The features useful in the histopathological diagnosis of KS are dissection of collagen, lymphatic vessel-like spaces, angiomatoid lesions and spindle cell proliferation.

This case has been reported to demonstrate a case of extensive AIDS-associated KS, which presented with unusual purpuric macules, lichenoid papules, and keratotic violaceous plaques and nodules, in an Indian heterosexual male. The initial differential diagnoses entertained were vasculitis, drug eruption, lichen planus, and prurigo nodularis. The histopathology showed spindle cell proliferation and lymphatic-vessel like changes extending throughout the superficial and deep dermis. His condition deteriorated rapidly, and he died 15 months after the onset of the KS, and 3 months after diagnosis. Very few cases of AIDS-associated KS have been reported from India. A medline search revealed only two.[6,7] Since the patient had never left India and was heterosexual, we hypothesize that he must have acquired the infection locally from the commercial sex workers in Mumbai who he had repeatedly visited, and who could be reservoirs of HHV-8. Further studies need to be carried out to study the seroprevalence of HHV-8 in the commercial sex workers of Mumbai with and without HIV positivity after informed consent and taking into consideration the ethical issues of the study.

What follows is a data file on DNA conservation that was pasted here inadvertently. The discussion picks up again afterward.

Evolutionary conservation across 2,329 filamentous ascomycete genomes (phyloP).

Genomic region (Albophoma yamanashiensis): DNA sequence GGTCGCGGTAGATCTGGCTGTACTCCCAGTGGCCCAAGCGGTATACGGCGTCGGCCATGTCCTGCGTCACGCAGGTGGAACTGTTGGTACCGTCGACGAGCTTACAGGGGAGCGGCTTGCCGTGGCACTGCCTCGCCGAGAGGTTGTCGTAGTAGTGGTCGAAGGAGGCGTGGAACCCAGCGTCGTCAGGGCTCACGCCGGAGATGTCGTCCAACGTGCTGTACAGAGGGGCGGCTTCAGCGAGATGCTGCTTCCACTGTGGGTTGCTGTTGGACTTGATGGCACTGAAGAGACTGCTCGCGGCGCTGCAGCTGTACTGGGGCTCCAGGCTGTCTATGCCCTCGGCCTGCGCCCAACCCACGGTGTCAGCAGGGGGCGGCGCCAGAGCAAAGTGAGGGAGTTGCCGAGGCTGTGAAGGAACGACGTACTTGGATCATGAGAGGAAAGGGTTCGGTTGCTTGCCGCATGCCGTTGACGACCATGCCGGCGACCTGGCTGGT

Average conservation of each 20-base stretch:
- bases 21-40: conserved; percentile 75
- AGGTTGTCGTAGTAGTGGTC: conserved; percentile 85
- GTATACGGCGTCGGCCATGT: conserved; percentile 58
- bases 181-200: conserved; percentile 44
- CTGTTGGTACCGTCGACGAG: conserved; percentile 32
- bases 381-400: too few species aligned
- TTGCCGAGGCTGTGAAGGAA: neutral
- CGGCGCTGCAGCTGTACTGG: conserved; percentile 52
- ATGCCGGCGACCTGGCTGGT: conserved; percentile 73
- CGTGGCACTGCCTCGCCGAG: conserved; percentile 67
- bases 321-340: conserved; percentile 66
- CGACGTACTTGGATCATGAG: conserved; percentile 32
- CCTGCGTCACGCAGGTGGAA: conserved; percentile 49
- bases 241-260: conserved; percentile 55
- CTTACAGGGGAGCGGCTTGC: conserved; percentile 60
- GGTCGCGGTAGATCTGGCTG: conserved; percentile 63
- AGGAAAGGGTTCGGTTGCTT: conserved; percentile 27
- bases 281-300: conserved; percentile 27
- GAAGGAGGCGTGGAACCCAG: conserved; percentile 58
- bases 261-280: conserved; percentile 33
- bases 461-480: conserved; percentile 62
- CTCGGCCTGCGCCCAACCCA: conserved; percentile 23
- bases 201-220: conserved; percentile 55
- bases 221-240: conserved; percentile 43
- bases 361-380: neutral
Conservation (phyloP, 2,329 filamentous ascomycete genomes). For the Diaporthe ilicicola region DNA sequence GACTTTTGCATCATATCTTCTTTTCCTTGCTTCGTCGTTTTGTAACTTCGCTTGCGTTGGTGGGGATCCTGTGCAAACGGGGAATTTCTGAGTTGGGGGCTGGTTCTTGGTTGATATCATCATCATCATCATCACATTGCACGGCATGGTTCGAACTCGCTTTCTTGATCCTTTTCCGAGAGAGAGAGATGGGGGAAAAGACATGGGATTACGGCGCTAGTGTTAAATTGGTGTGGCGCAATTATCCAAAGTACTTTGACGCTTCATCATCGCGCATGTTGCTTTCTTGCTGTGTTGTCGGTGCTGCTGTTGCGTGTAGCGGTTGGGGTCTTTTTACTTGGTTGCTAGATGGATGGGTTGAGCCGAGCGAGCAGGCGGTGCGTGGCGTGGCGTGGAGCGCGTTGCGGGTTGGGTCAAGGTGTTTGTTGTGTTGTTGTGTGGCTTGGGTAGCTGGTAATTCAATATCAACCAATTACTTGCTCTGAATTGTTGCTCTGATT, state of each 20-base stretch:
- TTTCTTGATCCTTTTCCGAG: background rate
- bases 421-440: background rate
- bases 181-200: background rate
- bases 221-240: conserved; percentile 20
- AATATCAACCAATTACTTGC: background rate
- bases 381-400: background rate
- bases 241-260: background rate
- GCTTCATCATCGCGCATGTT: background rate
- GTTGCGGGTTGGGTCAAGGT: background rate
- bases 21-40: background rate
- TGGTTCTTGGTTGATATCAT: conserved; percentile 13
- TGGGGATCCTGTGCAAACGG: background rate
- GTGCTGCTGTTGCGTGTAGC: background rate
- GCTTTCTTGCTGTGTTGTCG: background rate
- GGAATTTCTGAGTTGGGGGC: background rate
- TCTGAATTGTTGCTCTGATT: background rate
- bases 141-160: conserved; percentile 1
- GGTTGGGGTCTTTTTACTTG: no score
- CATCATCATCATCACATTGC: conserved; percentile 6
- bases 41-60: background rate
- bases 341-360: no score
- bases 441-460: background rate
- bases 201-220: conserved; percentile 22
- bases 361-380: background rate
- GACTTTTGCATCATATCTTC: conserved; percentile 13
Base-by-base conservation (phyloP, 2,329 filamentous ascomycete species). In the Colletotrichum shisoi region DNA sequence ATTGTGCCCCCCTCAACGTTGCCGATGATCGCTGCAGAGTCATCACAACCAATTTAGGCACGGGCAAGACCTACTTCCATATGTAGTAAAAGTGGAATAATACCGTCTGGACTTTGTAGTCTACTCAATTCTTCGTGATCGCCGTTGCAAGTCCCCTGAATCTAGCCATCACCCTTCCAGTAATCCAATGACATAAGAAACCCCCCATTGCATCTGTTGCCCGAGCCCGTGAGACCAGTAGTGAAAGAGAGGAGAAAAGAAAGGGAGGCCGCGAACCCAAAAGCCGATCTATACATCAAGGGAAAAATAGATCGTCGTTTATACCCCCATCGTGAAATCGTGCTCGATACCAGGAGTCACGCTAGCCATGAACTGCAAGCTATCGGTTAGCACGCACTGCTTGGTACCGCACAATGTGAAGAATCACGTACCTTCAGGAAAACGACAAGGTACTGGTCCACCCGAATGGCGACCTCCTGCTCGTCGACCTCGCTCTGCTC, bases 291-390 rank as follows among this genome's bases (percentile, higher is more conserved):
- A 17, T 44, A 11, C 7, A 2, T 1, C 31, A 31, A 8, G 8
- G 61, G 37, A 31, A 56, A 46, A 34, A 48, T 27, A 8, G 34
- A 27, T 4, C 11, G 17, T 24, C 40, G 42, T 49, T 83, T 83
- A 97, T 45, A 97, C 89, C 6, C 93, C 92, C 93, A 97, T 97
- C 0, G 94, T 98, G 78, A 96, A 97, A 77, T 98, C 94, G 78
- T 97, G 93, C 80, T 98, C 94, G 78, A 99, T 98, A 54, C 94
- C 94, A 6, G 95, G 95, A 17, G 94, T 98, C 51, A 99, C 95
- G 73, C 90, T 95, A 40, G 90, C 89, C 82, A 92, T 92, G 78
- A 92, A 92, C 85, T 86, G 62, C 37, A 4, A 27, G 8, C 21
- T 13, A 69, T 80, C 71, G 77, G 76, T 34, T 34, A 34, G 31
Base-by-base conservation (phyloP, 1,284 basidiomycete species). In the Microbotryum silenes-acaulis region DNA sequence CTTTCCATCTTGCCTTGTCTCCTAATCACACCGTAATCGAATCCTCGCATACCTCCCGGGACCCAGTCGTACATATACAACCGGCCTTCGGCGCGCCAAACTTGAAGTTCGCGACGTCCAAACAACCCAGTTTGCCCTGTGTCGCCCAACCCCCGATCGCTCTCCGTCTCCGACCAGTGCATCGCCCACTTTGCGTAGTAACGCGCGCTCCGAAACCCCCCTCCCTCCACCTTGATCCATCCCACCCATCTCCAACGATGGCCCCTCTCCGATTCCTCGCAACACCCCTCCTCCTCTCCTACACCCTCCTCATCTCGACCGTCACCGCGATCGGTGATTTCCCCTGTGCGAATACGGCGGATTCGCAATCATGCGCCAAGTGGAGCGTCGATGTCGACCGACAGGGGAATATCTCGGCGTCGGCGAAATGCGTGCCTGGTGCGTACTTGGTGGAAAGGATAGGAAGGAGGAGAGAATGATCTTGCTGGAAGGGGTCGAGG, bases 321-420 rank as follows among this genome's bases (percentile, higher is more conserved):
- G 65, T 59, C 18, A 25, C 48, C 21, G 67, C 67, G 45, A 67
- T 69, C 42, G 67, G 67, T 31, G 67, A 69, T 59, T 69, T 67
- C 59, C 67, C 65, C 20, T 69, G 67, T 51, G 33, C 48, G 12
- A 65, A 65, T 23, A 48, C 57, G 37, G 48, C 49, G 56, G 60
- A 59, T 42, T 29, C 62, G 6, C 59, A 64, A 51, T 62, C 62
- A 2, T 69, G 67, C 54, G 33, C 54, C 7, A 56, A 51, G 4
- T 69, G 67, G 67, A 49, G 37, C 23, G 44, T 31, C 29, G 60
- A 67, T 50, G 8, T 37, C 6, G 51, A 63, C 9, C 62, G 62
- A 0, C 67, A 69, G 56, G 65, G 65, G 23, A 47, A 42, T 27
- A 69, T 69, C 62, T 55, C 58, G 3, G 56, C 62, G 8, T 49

We gratefully acknowledge the help of Naresh Kikkeri MD, Department of Pathology, Tata Memorial Hospital, Mumbai 400012 for performing the histochemistry for HHV - 8.


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15. Francis ND, Parkin JM, Weber J, Boylston AW. Kaposi's sarcoma in acquired immune deficiency syndrome (AIDS). J Clin Pathol 1986 May;39(5):469-74.